Today’s update of Final Cut Pro X to Final Cut Pro 10.4 brings a substantial number of features, despite a modest version number update from 10.3 to 10.4. For some programs, the number changes in this update would warrant a full version number change, so don’t let the version number fool you.
Final Cut Pro 10.4 has three “major” new features, and a number of updates and fixes. These changes are a new 360º VR editing, HDR workflows and “advanced color grading.”
We sat down with Apple at their press center in New York City to take the new Final Cut Pro for a spin, and the updates were impressive.
New Tools In Final Cut Pro 10.4
For the average Final Cut Pro user, the additional color-grading tools will have the biggest effect on daily workflow. While Final Cut Pro has been good at doing color grading, the tools have never been as sophisticated as those found in programs like Blackmagic Design’s DaVinci Resolve, which recently gained a host of nonlinear-editing tools to bring it more on par with tools like Final Cut Pro.
While the color grading features aren’t the first on the list of new updates, they’re very impressive, and will greatly increase the number of tasks that can be completed within the Final Cut Pro application. For those used to more powerful color-grading tools, the new color wheels, curves and hue/saturation curves—all of which have keyboard shortcuts–will be very familiar and welcome. We watched as a bit of footage of a people walking through a forest was edited on the fly so that their colorful jackets were swapped with different colors, while the foliage remained untouched.
It’s also easy to apply color grading across clips, enabling quick moods to be established with the adjustment of colors. There’s also the ability to use custom 3D LUTs during editing as well.
High Dynamic Range workflows are now supported with Final Cut Pro 10.4, and HDR footage can be imported and graded, and footage can be output in Rec. 2020 HLG or Rec. 2020 PQ. A number of tools help grade and scale HDR footage, and HDR levels up to 10,000 nits are editable. Apple hooked the demo iMac up to an HDR display to show us HDR playback edited on the (non-HDR) iMac screen. Even though the consumer-level screen was less accurate than a true HDR monitor (which, naturally, can be connected to the iMac), it was still possible to make and see changes in footage on the display.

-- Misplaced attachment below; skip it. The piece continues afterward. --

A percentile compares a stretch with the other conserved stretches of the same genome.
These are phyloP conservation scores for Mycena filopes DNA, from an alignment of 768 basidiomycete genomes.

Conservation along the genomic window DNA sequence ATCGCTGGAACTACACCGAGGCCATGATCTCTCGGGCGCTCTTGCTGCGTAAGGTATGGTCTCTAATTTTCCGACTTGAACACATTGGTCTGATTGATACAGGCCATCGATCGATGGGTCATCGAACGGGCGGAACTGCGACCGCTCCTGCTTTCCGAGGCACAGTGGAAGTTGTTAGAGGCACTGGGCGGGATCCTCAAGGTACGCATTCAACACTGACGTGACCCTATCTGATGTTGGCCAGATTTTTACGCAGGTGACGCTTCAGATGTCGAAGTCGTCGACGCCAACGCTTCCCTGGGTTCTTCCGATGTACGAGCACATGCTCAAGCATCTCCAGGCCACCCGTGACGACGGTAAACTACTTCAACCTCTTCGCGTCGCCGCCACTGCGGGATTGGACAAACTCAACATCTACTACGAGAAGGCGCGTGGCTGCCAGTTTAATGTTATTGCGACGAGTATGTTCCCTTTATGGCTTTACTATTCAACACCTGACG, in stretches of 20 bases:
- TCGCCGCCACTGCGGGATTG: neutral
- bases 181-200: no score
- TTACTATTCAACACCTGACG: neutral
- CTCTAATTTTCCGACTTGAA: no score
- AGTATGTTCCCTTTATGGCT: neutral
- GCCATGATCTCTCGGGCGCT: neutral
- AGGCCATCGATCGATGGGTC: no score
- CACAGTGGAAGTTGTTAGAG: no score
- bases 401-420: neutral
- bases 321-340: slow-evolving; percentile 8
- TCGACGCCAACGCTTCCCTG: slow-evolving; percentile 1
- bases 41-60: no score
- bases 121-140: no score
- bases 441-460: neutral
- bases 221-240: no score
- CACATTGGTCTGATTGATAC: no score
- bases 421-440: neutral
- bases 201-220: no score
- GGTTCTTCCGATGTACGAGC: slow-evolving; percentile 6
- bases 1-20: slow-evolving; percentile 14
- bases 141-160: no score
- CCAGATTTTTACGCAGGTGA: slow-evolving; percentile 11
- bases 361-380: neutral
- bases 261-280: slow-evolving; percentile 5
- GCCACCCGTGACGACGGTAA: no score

The final new feature is 360 VR support. Apple is making a big push to make VR and AR easily manageable on the Mac platform, and the new 360º footage support in Final Cut Pro 10.4 is both simple, and fun to use. The application will work with VR headsets during editing, for real-time access to editing. Final Cut Pro 10.4 takes a 360 scene and makes it linear, allowing users to easily select the camera’s main center points. The footage we looked at was stitched from two RED camera systems and was gorgeous and immersive.
One issue with 360º footage is that the camera rig is visible when the viewer is looking down. Many editors deal with this by putting a logo or graphic over the rig, which is a solution but one that breaks the fourth wall and takes the viewer out of the scene. Apple has added a tool to Final Cut pro 10.4 that’s the video version of the Context Aware Fill in Photoshop, hiding the rig with a superimposition of the surrounding area. This overlay reacts to changes in brightness and color in the original footage, so if it’s replacing the rig with the surrounding grass but the camera moves and the grass is plunged into shade, the covering patch changes exposure right along with it. It’s a clever trick, and it will make for much better video.
Final Cut Pro 10.4 ships in conjunction with Motion 5.4, which can create immersive 360º titles, transitions, generators and more, and three can be used directly in Final Cut Pro 10.x
Other Changes In Final Cut Pro 10.4
Final Cut Pro 10.4 brings a number of other tweaks and workflow improvements, my favorite being the ability to import projects from iMovie for iOS. This will allow users to make quick cuts in the field on an iPad Pro and then import that into FCP. Apple has also added support for HEVC and Canon Cinema Raw Light.
In addition to the new version of Motion, a new version of Compressor is available, which supports all the new features of Final Cut Pro 10.4
Final Cut Pro 10.4 and the iMac Pro
Apple showed off Final Cut Pro running on the new iMac Pro, which goes on sale today, and the new Mac was able to work with 8K video in real time, without rendering. Many users won’t need this level of performance, but it’s amazing to see an “all-in-one” Mac ripping through 8K footage. With a base pice of $5,000 and extremely powerful custom-configured systems selling under $8,000, the combination of iMac Pro and Final Cut Pro is going to be a killer solution for high-end users.
Pricing and Upgrades for Final Cut Pro 10.4
For existing users of Final Cut Pro, Motion and Compressor, the new updates are free in the Mac App store. For new users, Final Cut Pro is $299.99, while both Motion and Compressor are $49.99 each.